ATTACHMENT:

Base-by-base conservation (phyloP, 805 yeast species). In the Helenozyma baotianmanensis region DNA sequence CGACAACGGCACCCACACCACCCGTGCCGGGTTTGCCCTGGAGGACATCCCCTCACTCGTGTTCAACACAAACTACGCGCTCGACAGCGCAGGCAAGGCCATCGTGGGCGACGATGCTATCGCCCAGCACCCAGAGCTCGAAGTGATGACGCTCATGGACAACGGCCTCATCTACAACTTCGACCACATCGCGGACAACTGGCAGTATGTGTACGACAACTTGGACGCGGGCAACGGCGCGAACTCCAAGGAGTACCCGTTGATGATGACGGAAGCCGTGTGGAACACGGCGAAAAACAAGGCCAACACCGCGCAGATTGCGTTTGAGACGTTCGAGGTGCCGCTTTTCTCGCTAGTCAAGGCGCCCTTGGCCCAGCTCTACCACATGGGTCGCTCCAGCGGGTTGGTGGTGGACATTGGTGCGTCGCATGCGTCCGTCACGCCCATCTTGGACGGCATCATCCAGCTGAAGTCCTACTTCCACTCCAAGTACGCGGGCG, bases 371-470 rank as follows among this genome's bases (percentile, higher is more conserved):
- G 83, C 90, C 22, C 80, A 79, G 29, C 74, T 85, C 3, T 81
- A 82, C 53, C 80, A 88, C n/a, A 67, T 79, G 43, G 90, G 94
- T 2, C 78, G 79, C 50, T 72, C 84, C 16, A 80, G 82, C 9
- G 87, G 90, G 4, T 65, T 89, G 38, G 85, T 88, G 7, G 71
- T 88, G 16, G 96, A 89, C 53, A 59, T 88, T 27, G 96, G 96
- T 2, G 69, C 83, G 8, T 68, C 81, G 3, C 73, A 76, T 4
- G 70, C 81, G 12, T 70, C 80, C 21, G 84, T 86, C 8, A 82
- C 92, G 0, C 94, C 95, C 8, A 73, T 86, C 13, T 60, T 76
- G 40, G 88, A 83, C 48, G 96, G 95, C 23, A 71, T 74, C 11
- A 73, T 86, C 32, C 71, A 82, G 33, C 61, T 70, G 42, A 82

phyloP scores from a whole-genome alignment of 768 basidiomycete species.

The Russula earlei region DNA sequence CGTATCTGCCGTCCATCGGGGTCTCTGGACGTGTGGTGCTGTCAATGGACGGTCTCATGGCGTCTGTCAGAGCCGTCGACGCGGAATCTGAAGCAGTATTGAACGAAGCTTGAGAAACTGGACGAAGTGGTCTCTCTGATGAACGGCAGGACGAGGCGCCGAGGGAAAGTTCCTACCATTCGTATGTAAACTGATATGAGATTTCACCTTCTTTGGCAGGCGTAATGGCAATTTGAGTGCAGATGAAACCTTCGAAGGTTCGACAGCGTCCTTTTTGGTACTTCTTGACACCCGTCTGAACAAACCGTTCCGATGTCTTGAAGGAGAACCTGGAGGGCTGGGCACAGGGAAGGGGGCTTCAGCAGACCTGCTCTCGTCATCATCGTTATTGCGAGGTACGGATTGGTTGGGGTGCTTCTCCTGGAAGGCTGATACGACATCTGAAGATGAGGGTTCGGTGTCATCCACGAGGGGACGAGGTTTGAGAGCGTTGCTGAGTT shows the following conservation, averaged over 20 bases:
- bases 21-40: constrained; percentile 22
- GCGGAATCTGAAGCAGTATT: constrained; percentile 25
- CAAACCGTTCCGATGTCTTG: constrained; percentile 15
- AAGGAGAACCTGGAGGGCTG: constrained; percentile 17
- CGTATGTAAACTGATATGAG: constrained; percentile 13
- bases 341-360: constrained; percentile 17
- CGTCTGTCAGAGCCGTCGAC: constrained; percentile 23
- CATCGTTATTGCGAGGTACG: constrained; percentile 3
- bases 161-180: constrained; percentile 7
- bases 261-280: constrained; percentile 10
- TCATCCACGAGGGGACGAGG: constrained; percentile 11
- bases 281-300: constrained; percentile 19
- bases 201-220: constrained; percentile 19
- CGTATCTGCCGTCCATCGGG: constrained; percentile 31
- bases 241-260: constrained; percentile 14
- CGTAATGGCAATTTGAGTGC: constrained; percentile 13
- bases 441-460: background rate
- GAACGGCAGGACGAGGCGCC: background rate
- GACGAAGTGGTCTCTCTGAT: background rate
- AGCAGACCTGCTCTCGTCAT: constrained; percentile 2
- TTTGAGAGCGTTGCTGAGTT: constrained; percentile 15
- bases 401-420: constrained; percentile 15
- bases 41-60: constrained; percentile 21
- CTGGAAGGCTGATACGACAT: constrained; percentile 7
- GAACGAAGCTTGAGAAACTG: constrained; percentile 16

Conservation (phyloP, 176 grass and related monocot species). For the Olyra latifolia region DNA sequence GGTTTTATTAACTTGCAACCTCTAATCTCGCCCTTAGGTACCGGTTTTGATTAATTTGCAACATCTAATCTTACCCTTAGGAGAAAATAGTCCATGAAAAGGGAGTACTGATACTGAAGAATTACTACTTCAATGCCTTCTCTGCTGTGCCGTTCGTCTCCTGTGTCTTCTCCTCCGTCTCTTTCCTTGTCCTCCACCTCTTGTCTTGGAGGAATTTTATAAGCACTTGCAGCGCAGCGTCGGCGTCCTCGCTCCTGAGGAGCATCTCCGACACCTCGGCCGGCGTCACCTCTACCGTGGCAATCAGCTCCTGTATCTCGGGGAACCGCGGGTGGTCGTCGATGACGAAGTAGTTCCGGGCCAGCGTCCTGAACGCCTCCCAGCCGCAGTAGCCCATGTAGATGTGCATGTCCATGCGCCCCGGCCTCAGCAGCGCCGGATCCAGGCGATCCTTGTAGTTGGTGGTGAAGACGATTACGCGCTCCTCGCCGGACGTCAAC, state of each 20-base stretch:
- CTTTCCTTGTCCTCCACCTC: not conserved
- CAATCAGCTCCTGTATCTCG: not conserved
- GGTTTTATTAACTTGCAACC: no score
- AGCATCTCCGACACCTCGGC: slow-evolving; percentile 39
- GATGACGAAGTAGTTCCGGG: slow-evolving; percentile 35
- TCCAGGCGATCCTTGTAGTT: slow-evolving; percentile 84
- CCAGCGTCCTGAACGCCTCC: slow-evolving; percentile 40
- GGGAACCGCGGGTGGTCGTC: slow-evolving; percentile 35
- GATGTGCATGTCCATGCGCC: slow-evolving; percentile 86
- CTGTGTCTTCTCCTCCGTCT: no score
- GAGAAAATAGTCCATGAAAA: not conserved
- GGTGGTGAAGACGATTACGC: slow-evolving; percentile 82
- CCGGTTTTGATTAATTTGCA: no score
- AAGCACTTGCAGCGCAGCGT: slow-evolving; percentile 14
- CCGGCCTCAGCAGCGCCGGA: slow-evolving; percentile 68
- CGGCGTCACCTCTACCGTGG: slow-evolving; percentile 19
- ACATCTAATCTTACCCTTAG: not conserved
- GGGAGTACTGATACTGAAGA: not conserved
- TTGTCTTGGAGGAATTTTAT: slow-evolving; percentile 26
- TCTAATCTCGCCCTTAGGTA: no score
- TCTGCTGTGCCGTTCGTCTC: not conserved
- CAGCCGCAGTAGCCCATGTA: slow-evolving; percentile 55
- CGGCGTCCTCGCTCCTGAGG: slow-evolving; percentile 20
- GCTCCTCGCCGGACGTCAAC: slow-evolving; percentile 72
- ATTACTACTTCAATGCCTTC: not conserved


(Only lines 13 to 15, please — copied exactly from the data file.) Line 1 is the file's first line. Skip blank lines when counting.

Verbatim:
The Russula earlei region DNA sequence CGTATCTGCCGTCCATCGGGGTCTCTGGACGTGTGGTGCTGTCAATGGACGGTCTCATGGCGTCTGTCAGAGCCGTCGACGCGGAATCTGAAGCAGTATTGAACGAAGCTTGAGAAACTGGACGAAGTGGTCTCTCTGATGAACGGCAGGACGAGGCGCCGAGGGAAAGTTCCTACCATTCGTATGTAAACTGATATGAGATTTCACCTTCTTTGGCAGGCGTAATGGCAATTTGAGTGCAGATGAAACCTTCGAAGGTTCGACAGCGTCCTTTTTGGTACTTCTTGACACCCGTCTGAACAAACCGTTCCGATGTCTTGAAGGAGAACCTGGAGGGCTGGGCACAGGGAAGGGGGCTTCAGCAGACCTGCTCTCGTCATCATCGTTATTGCGAGGTACGGATTGGTTGGGGTGCTTCTCCTGGAAGGCTGATACGACATCTGAAGATGAGGGTTCGGTGTCATCCACGAGGGGACGAGGTTTGAGAGCGTTGCTGAGTT shows the following conservation, averaged over 20 bases:
- bases 21-40: constrained; percentile 22
- GCGGAATCTGAAGCAGTATT: constrained; percentile 25